It’s all anyone’s talking about at the moment, at least it is in my worlds of content writing, marketing and education. Here’s a summary of some of their concerns and curiosities when it comes to the possibilities of ChatGPT.
Writers are understandably worried about yet another thing coming along to reduce our importance and lower our value and, therefore, our incomes. Marketers and those in data and digital seem to be intrigued about its potential in all sorts of different ways, while wary about the problems with respect to accuracy, plagiarism and being penalised by Google’s search ranking algorithm if using AI-generated copy. Educators are deeply concerned about its impact on students taking short cuts when producing essays and how they’ll find the time and the insight or tools to detect AI-written material.
It’s not often you have a three-way conversation between your high school teacher partner, high school student son and yourself where everyone agrees about the possibilities and horrors of our AI future. Are we staring into our dystopian future where the robots outsmart us or will we find ways to harness the power of AI mostly for the better while dealing with some of the negative consequences?
The AI race heats up
Having played with ChatGPT myself I was amazed by some of the content it created, underwhelmed by some of it too. Right now, I don’t see my occupation being destroyed, but if the phone stops ringing, I guess I’ll know I was wrong. Of course, ChatGPT isn’t the only tool of its kind. While Google’s Bard may have had some major hiccups, the platform that brought us eponymous search won’t be left behind.
Microsoft’s much maligned search Bing has now teamed up with ChatGPT which many finally give it an edge on Google and it’s said to be planning to insert a ChatGPT-like chatbot in Word and many of its other applications.
Finally, there may be many AIs, rather than a single, all-knowing AI platform according to this article by Neiman Lab.
Did philosophers predict ChatGPT?
As a university student in the 90s, I studied philosophy and cultural studies for several semesters, with the French philosophers Roland Barthes, Jacques Lacan, Deleuze and Guattari and Michel Foucault, Julia Kristeva some of my favourites. Another was Jean Baudrillard and it occurred to me the other day ChatGPT is like the simulacra he wrote about in the early 80s.
The simulacra are the representations or imitations of something, images or other things generated without the substance or qualities of the original and Baudrillard suggested that they are not copies because they become their own truth and something real. He was talking about a world mediated by technology and media, but it seems to apply to the content created by generative AI tools like ChatGPT.
Already I’ve seen the first course, created by a fellow content writer, aimed at helping us see where ChatGPT in particular, and AI tools in general, can help us in our work and what to watch out for as well. Here’s a very brief rundown of some of the uses, and abuses, of ChatGPT so far.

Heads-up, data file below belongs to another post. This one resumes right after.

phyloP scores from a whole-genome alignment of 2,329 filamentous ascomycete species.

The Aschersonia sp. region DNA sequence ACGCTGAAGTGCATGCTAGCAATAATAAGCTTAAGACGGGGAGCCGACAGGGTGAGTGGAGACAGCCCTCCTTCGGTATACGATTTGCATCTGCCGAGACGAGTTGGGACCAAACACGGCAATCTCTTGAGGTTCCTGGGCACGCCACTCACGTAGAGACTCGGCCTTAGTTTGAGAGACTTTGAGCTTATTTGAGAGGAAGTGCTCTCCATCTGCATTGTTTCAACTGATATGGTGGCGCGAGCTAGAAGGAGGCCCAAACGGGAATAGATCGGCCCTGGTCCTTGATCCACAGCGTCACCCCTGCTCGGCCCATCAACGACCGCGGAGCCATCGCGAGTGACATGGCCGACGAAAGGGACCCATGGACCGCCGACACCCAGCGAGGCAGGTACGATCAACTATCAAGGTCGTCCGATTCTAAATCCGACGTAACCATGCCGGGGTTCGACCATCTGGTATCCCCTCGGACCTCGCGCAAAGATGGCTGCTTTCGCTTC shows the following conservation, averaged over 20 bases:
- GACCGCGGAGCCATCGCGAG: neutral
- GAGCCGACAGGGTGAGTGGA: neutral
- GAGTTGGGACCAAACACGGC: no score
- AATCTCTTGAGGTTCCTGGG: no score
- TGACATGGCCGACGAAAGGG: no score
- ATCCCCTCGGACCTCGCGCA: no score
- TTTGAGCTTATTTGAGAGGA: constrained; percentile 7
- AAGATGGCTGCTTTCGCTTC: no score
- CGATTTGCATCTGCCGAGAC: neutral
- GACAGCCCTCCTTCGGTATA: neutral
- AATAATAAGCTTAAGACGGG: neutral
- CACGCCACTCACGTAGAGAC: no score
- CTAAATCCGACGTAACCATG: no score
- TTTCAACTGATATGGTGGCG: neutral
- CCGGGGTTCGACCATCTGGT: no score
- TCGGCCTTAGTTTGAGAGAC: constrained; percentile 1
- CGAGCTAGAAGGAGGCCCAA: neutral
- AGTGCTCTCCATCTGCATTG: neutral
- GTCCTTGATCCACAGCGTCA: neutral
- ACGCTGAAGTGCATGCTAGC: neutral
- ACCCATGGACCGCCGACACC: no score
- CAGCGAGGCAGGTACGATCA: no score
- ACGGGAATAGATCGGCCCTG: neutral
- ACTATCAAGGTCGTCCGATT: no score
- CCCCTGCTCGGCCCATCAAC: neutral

A Bot marketer?
In the world of marketing, there’s a host of possibilities for where to apply ChatGPT. Idea generation, headline prompts, summarising research or simple press releases such as appointments, writing product or other simple descriptions and so on. Already there are articles coming out in the marketing press about marketers thinking through how it could be used to drive creativity, processing data and best practice guidelines for fact checking AI-created content. On the wider population, it’s showing everyone outside of the tech world the power and potential of AI — and that is bound to change everything.
Could it emulate Nick Cave?
Songwriter Nick Cave was sent a song created by ChatGPT from a fan who asked it to write something i his style. He was unimpressed, to say the least, finding its replication a travesty. Devoid of suffering, human struggle and feelings, it created a replicant, a mimic. “… this song is bullshit, a grotesque mockery of what it is to be human,” he wrote.
Nick Cave’s repudiation notwithstanding, it seems a good many other people are finding all sorts of uses for this AI tool. There have been some other interesting experiments.
What about replacing a journalist?
Developing simple lifestyle articles on best coffee shops in Melbourne or how to spend two days in Sydney, journalist and academic Margaret Simons put it through its paces to develop a range of different styles of articles. She found it produced mostly factual, bland articles, but could not offer any particular opinions or original analysis.
What else is ChatGPT good for?
* Finding/creating recipes for all sorts of different food.
* Helping with tricky maths problems.
* Writing and debuging code.
* Creating content in other languages.
* Writing jokes.
* Issuing advice.
Need help with ChatGPT?
I’m starting to offer some ChatGPT sessions, helping marketers, content managers, brand managers and other utilise ChatGPT. Get in touch if you’re keen to learn more about ChatGPT and how to apply it in effective, safe ways in your work.
I’m supporting the Yes campaign for the Voice
A personal message. I’ve signed on to volunteer to support the Yes campaign for the Voice to Parliament. I’d encourage everyone who’s interested to read more about it and sign up here if you’re able to volunteer and lend a hand. It could just be committing to chat with family and friends.
Image by Tara Winstead from Pexels
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